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ASU professor bridges a connection between undergraduate students and underprivileged middle schoolers

Bridges Program has been around since the early 2000s, but efforts to change it and streamline are in the works.

 Bridges Team members pose for a photo.

Bridges Team members pose for a photo.

The Bridges Program mixes psychology, research and parenting skills to help underprivileged families fill in what their student's educational lives lack.

The program, which is currently offered in Arizona schools, consists of a series of after school sessions with parents and students in which the group leaders conduct group exercises to open lines of communication and address emotional and educational needs. They conduct interviews with the parents before starting them in the program, too. 

It also helps the parents tackle the problems that come with raising an adolescent and handle their kid's transition from middle school to high school.

Nancy Gonzales, the program's lead investigator, said she and her colleagues help families — mostly Mexican-American ones from underprivileged schools — make positive changes so that their kids stay engaged and motivated in school.

“We believe that staying engaged in school is important for preventing kids from getting into other difficult (places) later in life,” Gonzales said. “School can have this positive cascading effect on their future.”

Since the early 2000s, the program has shown a long-term impact on helping students to be more successful later in life, Gonzales said. Since then, they have been working to streamline the program, and make it more efficient and cost effective.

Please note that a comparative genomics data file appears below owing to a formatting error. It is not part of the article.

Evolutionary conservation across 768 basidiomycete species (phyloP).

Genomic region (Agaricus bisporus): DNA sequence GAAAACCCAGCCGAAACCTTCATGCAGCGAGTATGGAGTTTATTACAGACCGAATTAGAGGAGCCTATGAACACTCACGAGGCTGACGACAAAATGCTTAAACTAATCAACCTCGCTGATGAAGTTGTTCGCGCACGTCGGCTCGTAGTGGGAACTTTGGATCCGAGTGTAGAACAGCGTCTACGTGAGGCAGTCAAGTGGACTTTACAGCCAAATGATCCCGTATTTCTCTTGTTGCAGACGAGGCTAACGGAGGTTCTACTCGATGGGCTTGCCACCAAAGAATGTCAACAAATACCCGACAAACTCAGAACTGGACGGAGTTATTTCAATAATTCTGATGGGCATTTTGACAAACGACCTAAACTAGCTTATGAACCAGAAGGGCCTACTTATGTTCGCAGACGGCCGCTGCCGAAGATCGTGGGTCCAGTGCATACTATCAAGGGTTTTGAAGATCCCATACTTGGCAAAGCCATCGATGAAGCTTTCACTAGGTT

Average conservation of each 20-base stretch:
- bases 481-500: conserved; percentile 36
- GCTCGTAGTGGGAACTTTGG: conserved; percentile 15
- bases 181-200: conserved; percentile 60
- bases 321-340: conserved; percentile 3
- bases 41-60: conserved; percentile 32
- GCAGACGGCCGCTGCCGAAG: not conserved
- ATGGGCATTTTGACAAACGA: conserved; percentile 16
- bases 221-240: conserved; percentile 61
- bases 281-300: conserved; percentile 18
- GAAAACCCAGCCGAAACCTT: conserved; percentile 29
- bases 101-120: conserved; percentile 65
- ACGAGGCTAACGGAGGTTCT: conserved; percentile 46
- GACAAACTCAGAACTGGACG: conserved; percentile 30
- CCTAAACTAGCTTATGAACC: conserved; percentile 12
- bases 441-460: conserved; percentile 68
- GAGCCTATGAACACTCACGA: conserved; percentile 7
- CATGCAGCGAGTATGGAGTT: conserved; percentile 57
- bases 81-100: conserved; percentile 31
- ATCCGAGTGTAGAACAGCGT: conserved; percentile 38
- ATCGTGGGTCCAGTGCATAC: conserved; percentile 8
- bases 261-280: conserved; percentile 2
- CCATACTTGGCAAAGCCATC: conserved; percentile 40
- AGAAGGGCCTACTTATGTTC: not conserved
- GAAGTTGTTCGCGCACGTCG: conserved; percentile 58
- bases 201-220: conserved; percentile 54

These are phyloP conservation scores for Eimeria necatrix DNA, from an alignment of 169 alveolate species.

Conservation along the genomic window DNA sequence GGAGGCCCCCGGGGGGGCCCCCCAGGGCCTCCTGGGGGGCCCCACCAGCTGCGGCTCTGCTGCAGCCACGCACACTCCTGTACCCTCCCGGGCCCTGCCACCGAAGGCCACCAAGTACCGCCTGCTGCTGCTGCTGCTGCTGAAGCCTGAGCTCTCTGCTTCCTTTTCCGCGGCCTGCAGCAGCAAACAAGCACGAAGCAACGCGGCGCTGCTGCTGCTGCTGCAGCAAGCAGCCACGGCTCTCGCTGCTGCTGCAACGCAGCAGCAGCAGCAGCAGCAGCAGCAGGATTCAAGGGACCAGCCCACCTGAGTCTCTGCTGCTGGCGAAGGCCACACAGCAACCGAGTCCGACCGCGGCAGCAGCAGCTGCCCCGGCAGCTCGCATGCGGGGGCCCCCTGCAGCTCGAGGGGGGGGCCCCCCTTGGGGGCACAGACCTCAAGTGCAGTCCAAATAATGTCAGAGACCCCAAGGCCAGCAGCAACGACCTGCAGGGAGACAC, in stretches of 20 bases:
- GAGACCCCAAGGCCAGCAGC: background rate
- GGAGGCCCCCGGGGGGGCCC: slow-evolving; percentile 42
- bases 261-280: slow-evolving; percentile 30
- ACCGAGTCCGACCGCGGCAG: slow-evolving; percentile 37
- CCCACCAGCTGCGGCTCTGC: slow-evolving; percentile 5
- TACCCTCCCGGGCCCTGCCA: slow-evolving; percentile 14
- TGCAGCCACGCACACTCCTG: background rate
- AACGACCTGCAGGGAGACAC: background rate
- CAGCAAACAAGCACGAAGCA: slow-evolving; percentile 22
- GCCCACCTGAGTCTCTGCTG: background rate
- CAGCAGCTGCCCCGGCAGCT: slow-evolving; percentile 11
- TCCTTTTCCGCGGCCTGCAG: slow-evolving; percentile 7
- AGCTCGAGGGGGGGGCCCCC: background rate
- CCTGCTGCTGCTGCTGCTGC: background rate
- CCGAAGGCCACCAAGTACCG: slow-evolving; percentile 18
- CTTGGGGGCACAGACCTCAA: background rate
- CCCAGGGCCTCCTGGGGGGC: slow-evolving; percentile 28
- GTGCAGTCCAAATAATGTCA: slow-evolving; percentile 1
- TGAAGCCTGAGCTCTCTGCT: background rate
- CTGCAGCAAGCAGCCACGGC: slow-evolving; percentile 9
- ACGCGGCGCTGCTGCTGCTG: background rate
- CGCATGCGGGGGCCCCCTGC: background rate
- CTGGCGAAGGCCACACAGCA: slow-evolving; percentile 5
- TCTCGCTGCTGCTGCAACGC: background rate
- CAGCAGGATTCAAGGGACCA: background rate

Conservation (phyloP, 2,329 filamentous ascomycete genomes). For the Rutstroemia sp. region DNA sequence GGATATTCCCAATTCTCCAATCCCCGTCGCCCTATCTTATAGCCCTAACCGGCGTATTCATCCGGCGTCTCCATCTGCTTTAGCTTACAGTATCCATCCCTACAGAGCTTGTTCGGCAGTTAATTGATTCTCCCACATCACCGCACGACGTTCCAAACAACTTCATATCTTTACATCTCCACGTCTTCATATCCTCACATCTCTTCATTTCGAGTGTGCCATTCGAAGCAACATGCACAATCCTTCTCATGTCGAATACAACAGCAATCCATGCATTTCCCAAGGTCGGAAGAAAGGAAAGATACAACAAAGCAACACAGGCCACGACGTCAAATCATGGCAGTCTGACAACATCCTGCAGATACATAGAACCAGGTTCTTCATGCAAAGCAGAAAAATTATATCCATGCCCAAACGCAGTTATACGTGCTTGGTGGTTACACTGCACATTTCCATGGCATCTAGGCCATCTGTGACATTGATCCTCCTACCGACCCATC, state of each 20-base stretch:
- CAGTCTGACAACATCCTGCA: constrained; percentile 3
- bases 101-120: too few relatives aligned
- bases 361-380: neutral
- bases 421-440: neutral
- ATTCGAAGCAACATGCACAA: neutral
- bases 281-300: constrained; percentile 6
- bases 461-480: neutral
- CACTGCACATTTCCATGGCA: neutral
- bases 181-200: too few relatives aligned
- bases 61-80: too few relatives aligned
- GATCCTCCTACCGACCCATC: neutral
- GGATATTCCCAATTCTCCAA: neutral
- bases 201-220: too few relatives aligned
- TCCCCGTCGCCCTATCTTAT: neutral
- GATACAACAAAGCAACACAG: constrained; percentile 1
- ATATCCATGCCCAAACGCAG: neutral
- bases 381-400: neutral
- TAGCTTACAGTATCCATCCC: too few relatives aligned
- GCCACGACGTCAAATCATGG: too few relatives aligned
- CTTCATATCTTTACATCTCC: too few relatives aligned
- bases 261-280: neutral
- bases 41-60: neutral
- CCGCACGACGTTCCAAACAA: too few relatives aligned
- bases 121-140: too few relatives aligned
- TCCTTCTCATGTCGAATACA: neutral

“We threw out everything that wasn’t part of what was working, because one of the biggest problems in the field of family intervention ... is families are busy and they don’t have a lot of time to put in multiple hours of work,” Gonzales said.

The program has been taken down from nine sessions of student meetings to four, and added more media elements such as animated modules and videos to help with teaching.

Gonzales said new research is being done and the revised program is being evaluated. They're also hoping to see if the program will work if teachers in the schools deliver the program to the communities, and then expand it to be statewide. 

"(We've) packaged it in a way that schools are able to deliver with high levels of quality like we had done ourselves," Gonzales said. "Now we want the schools to be able to deliver it themselves and see if that would be effective."

Interdisciplinary sophomore Ashley Durham joined the program after seeing an advertisement for it in the Barrett Honors Digest. She said she likes it because it’s a more hands-on research opportunity.

“You actually get to work with the kids, and see how research comes together and how it might be applied someday,” Durham said.

She said that at first, she was hoping to lean more towards psychology with her degree, but now she’s interested in research — specifically with regard to mental health.

She hopes to continue with the program, and feels that it’s important to have people participate in it long term because there are a lot of little details involved in giving a family quality care.

“Being able to do that accurately, and helping the people that are in this program is really important,” Durham said. “So, I do hope to stick with it.”

Sandra Losoya, the project director, said she also feels this project gives undergraduates research opportunities in a way that other labs can’t.

“It’s a win-win situation," Losoya said. "It’s a win for the undergraduates because they get this tremendous training, which is good for students if they want to go to graduate school, and it’s good for students to learn about life."

Related links:

ASU, College Mentors for Kids give students chance to make positive change

Students plan to help children through dance group Movement Exchange

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